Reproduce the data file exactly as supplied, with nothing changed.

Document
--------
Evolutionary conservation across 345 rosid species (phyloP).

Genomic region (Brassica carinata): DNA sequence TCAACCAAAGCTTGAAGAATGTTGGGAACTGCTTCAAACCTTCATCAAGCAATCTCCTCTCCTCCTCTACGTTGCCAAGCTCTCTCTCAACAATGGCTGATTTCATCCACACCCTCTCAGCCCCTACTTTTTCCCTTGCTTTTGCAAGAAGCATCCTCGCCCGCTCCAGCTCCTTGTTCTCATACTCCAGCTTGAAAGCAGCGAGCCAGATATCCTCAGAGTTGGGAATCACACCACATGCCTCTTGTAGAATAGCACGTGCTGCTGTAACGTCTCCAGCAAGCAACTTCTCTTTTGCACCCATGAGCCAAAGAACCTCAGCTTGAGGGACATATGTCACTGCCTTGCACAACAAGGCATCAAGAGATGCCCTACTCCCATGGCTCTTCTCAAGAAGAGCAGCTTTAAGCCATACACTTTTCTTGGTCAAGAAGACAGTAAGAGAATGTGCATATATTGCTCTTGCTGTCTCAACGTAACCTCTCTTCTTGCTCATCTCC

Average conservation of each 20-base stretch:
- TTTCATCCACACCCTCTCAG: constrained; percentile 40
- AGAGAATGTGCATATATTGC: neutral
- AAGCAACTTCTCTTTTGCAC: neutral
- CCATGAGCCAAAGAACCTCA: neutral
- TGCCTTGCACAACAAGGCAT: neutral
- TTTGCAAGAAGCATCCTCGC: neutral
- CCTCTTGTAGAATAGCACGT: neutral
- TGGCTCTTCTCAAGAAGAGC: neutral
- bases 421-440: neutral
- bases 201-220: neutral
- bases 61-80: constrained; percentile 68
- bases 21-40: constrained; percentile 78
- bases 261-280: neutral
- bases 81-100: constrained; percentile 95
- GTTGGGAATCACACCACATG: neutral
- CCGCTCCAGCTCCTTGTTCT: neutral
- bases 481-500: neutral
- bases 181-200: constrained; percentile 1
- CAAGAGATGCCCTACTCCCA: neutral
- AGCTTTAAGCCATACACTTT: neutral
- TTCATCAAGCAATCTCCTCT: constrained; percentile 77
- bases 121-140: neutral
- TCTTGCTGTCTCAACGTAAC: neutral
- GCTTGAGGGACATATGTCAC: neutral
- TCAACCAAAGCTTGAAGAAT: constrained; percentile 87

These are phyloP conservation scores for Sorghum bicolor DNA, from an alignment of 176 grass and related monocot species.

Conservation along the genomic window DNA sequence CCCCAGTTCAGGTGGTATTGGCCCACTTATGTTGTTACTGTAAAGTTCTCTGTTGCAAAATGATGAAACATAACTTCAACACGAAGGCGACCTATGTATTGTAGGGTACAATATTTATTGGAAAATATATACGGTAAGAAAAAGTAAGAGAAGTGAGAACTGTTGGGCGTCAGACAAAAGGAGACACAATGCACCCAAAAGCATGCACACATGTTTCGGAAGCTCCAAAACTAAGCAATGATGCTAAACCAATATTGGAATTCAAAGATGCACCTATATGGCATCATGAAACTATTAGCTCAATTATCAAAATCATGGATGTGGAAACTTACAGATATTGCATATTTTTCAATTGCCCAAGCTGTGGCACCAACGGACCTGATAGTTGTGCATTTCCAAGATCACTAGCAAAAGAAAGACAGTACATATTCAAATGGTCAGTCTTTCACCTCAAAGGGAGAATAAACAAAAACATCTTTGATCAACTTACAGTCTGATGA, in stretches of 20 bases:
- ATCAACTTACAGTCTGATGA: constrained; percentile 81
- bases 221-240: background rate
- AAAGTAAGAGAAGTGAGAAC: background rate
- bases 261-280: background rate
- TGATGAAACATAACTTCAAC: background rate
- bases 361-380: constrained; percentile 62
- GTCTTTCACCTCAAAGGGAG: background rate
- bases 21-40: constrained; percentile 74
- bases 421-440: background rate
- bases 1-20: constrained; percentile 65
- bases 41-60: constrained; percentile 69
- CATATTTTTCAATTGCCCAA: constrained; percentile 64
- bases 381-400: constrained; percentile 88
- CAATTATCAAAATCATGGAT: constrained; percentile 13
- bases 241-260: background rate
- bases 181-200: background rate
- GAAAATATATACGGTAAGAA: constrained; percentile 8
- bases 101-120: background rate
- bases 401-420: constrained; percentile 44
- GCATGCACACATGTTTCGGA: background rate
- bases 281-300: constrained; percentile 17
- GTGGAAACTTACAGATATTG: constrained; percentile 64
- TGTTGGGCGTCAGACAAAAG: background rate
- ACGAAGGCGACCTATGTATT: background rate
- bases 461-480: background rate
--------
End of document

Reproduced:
Evolutionary conservation across 345 rosid species (phyloP).

Genomic region (Brassica carinata): DNA sequence TCAACCAAAGCTTGAAGAATGTTGGGAACTGCTTCAAACCTTCATCAAGCAATCTCCTCTCCTCCTCTACGTTGCCAAGCTCTCTCTCAACAATGGCTGATTTCATCCACACCCTCTCAGCCCCTACTTTTTCCCTTGCTTTTGCAAGAAGCATCCTCGCCCGCTCCAGCTCCTTGTTCTCATACTCCAGCTTGAAAGCAGCGAGCCAGATATCCTCAGAGTTGGGAATCACACCACATGCCTCTTGTAGAATAGCACGTGCTGCTGTAACGTCTCCAGCAAGCAACTTCTCTTTTGCACCCATGAGCCAAAGAACCTCAGCTTGAGGGACATATGTCACTGCCTTGCACAACAAGGCATCAAGAGATGCCCTACTCCCATGGCTCTTCTCAAGAAGAGCAGCTTTAAGCCATACACTTTTCTTGGTCAAGAAGACAGTAAGAGAATGTGCATATATTGCTCTTGCTGTCTCAACGTAACCTCTCTTCTTGCTCATCTCC

Average conservation of each 20-base stretch:
- TTTCATCCACACCCTCTCAG: constrained; percentile 40
- AGAGAATGTGCATATATTGC: neutral
- AAGCAACTTCTCTTTTGCAC: neutral
- CCATGAGCCAAAGAACCTCA: neutral
- TGCCTTGCACAACAAGGCAT: neutral
- TTTGCAAGAAGCATCCTCGC: neutral
- CCTCTTGTAGAATAGCACGT: neutral
- TGGCTCTTCTCAAGAAGAGC: neutral
- bases 421-440: neutral
- bases 201-220: neutral
- bases 61-80: constrained; percentile 68
- bases 21-40: constrained; percentile 78
- bases 261-280: neutral
- bases 81-100: constrained; percentile 95
- GTTGGGAATCACACCACATG: neutral
- CCGCTCCAGCTCCTTGTTCT: neutral
- bases 481-500: neutral
- bases 181-200: constrained; percentile 1
- CAAGAGATGCCCTACTCCCA: neutral
- AGCTTTAAGCCATACACTTT: neutral
- TTCATCAAGCAATCTCCTCT: constrained; percentile 77
- bases 121-140: neutral
- TCTTGCTGTCTCAACGTAAC: neutral
- GCTTGAGGGACATATGTCAC: neutral
- TCAACCAAAGCTTGAAGAAT: constrained; percentile 87

These are phyloP conservation scores for Sorghum bicolor DNA, from an alignment of 176 grass and related monocot species.

Conservation along the genomic window DNA sequence CCCCAGTTCAGGTGGTATTGGCCCACTTATGTTGTTACTGTAAAGTTCTCTGTTGCAAAATGATGAAACATAACTTCAACACGAAGGCGACCTATGTATTGTAGGGTACAATATTTATTGGAAAATATATACGGTAAGAAAAAGTAAGAGAAGTGAGAACTGTTGGGCGTCAGACAAAAGGAGACACAATGCACCCAAAAGCATGCACACATGTTTCGGAAGCTCCAAAACTAAGCAATGATGCTAAACCAATATTGGAATTCAAAGATGCACCTATATGGCATCATGAAACTATTAGCTCAATTATCAAAATCATGGATGTGGAAACTTACAGATATTGCATATTTTTCAATTGCCCAAGCTGTGGCACCAACGGACCTGATAGTTGTGCATTTCCAAGATCACTAGCAAAAGAAAGACAGTACATATTCAAATGGTCAGTCTTTCACCTCAAAGGGAGAATAAACAAAAACATCTTTGATCAACTTACAGTCTGATGA, in stretches of 20 bases:
- ATCAACTTACAGTCTGATGA: constrained; percentile 81
- bases 221-240: background rate
- AAAGTAAGAGAAGTGAGAAC: background rate
- bases 261-280: background rate
- TGATGAAACATAACTTCAAC: background rate
- bases 361-380: constrained; percentile 62
- GTCTTTCACCTCAAAGGGAG: background rate
- bases 21-40: constrained; percentile 74
- bases 421-440: background rate
- bases 1-20: constrained; percentile 65
- bases 41-60: constrained; percentile 69
- CATATTTTTCAATTGCCCAA: constrained; percentile 64
- bases 381-400: constrained; percentile 88
- CAATTATCAAAATCATGGAT: constrained; percentile 13
- bases 241-260: background rate
- bases 181-200: background rate
- GAAAATATATACGGTAAGAA: constrained; percentile 8
- bases 101-120: background rate
- bases 401-420: constrained; percentile 44
- GCATGCACACATGTTTCGGA: background rate
- bases 281-300: constrained; percentile 17
- GTGGAAACTTACAGATATTG: constrained; percentile 64
- TGTTGGGCGTCAGACAAAAG: background rate
- ACGAAGGCGACCTATGTATT: background rate
- bases 461-480: background rate